x.1 Outline/task The development of a vision in the form of a project proposal starts with the programming of the site. During the previous phases ideas and concepts have already been developed and these can now grow in to a cohesive plan to develop the site towards a vision for the future. This is in many ways imagined in a direct response to the previous phases, the community input the discussions with the stakeholder and not least the personal experience and interpretation of the site. The specific objectives and topics are not set out but have emerged by now for each group through the previous phases. It is part of the task to put together a comprehensive statement as to what the goals are. This is then developed into a program for the site. This can be based on existing program and extend these or introduce new program to be merged with the existing fabric. Of importance are still the aspects of island and identity focusing on permeability, accessibility and connectivity. The program should describe in detail the functions the site can perform in the future and how these are related to or impact on built form. Functions provide the basis for activity and hence flows are an important aspect of program. Things and people need to get from a to b, back and everywhere in between. This generates a whole range of different circulation networks and links in a host or actors each of which performs several roles [REF actor network theory - Bruno Latour]. These will have to be mapped out exploratively.  Of special interest will be how building codes and bylaw can hinder or support the programming. The laws are a distinct tool to shape and form program in distinct way. Often it provides interesting opportunity to make use of this tool to support and promote a proposal.  x.2 Objectives The group formulates a comprehensive project program for the site based on the analysis and in response to the various inputs. This program is to be understood as a rough draft of the project focusing on functions, flows and actors.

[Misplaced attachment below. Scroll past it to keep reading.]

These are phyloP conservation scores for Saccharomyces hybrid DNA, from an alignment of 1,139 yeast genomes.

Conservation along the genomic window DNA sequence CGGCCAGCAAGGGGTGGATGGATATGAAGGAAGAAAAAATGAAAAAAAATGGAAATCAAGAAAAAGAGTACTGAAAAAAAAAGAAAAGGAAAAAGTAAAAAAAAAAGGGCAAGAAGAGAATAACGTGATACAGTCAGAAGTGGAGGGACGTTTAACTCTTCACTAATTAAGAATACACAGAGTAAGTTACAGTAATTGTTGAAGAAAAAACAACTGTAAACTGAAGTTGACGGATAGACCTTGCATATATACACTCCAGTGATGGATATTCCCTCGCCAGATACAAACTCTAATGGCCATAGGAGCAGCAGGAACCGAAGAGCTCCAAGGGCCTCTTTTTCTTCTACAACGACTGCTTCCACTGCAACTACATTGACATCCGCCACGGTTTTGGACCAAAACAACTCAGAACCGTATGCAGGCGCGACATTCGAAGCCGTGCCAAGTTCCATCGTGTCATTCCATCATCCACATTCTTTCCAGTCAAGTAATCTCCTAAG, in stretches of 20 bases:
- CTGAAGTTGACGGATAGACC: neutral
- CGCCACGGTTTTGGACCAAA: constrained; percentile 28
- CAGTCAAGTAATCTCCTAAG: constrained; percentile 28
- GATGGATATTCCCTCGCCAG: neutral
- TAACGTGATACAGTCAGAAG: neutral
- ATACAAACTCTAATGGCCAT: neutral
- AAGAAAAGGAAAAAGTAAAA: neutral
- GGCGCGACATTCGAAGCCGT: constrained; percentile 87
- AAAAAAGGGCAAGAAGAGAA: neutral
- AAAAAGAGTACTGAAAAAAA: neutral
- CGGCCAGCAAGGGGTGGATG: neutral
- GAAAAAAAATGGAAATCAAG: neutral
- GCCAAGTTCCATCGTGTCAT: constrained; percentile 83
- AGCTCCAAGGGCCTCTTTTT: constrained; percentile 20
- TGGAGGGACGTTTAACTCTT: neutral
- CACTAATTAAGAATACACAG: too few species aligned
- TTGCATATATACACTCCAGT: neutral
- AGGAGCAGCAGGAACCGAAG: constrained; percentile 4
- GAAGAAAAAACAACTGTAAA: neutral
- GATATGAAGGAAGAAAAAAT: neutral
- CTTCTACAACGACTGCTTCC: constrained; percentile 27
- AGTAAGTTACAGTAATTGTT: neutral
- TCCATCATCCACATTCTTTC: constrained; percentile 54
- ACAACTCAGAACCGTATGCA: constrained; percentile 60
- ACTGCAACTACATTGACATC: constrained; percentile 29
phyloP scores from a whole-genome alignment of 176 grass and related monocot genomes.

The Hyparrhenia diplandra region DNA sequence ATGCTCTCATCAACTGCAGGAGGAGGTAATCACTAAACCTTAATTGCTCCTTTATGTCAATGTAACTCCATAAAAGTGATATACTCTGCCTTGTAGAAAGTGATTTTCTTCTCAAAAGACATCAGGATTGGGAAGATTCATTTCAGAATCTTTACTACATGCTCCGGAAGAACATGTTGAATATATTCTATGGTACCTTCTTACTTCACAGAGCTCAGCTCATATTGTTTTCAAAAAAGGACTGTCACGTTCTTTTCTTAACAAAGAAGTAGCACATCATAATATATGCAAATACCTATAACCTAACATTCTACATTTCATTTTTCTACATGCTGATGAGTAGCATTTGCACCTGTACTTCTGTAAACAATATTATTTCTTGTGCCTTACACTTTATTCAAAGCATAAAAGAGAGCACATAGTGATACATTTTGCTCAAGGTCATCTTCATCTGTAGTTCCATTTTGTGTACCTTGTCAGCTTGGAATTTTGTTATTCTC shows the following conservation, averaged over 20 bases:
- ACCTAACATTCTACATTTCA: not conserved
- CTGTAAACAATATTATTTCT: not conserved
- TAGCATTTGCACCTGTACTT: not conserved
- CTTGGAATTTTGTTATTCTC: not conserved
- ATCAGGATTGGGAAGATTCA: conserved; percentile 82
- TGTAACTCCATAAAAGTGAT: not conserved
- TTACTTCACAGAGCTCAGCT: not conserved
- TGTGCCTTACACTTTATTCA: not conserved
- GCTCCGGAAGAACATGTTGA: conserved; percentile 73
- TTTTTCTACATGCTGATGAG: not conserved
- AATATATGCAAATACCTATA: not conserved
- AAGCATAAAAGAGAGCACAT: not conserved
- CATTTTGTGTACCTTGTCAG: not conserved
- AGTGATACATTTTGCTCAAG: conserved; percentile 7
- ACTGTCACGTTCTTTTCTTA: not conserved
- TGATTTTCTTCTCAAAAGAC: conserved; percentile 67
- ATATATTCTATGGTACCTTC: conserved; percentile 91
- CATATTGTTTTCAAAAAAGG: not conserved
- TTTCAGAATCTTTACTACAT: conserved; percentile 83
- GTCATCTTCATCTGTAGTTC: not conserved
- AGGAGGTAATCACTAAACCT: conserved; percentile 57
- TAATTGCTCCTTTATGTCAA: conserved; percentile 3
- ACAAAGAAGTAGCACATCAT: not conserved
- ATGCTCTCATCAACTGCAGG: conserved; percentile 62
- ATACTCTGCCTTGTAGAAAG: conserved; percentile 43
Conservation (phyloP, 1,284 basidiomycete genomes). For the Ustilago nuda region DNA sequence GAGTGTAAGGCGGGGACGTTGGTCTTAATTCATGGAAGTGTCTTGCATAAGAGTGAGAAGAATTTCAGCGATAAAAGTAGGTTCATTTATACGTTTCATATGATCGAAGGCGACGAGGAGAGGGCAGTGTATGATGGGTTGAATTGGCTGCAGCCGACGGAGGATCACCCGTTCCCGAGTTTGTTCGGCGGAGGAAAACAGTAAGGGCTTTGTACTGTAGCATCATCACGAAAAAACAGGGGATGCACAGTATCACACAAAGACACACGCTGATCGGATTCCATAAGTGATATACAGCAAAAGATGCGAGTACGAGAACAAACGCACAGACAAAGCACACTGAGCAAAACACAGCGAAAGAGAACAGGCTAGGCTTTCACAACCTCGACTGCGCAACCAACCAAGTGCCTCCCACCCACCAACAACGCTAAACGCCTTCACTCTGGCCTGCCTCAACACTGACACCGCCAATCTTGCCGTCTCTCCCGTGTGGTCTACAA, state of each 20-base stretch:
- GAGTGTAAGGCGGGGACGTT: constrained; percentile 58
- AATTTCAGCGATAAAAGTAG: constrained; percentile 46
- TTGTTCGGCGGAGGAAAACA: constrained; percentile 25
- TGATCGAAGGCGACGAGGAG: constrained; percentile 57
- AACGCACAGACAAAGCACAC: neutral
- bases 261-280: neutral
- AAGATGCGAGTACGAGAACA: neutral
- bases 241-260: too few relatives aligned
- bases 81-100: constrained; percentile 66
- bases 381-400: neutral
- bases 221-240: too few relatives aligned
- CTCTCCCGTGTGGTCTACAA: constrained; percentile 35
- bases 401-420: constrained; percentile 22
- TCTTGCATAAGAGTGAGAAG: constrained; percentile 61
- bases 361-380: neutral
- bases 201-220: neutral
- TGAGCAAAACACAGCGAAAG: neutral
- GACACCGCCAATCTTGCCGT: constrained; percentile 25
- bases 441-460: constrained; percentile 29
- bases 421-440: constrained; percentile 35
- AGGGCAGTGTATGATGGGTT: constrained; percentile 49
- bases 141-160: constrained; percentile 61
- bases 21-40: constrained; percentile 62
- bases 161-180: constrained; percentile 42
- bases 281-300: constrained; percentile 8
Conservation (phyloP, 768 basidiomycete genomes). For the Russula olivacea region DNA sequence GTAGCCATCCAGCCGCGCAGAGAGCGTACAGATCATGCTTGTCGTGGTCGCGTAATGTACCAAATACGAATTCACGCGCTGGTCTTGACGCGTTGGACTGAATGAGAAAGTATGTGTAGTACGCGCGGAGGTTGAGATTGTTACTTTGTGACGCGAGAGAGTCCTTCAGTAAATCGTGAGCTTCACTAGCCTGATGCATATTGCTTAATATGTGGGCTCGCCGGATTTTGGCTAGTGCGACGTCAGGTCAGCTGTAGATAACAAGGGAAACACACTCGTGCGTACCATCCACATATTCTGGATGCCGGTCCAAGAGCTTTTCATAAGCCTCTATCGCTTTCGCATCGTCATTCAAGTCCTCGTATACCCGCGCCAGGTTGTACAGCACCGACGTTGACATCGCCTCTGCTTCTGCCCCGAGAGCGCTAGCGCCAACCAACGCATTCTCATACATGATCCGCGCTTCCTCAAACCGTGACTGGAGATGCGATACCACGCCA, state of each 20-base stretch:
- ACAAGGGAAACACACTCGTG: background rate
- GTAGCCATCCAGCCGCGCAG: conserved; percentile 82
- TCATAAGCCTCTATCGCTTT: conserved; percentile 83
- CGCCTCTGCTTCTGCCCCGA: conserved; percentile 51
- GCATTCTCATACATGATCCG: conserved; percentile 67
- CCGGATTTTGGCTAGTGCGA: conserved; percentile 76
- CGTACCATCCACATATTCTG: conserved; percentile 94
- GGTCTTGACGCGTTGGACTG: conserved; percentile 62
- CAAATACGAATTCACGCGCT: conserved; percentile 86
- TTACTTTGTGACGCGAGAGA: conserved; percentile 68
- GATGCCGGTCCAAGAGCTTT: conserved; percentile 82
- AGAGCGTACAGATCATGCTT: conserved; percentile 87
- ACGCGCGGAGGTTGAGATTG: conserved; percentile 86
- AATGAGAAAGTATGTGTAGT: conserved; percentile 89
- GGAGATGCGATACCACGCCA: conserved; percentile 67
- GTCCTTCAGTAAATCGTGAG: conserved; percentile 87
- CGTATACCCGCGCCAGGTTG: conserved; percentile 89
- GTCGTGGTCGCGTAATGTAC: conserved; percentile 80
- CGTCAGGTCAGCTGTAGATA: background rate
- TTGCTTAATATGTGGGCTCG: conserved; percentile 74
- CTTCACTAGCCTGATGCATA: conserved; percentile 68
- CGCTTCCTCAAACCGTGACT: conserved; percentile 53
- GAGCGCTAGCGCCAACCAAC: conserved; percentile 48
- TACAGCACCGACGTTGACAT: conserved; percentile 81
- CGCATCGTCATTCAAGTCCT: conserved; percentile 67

x.3 Learning Outcomes • Experiment with developing a alternative story line for a site • Formulate a series of functions that tie in with the existing characteristics and create new ones. • Anticipate implication of the proposal for individual stakeholders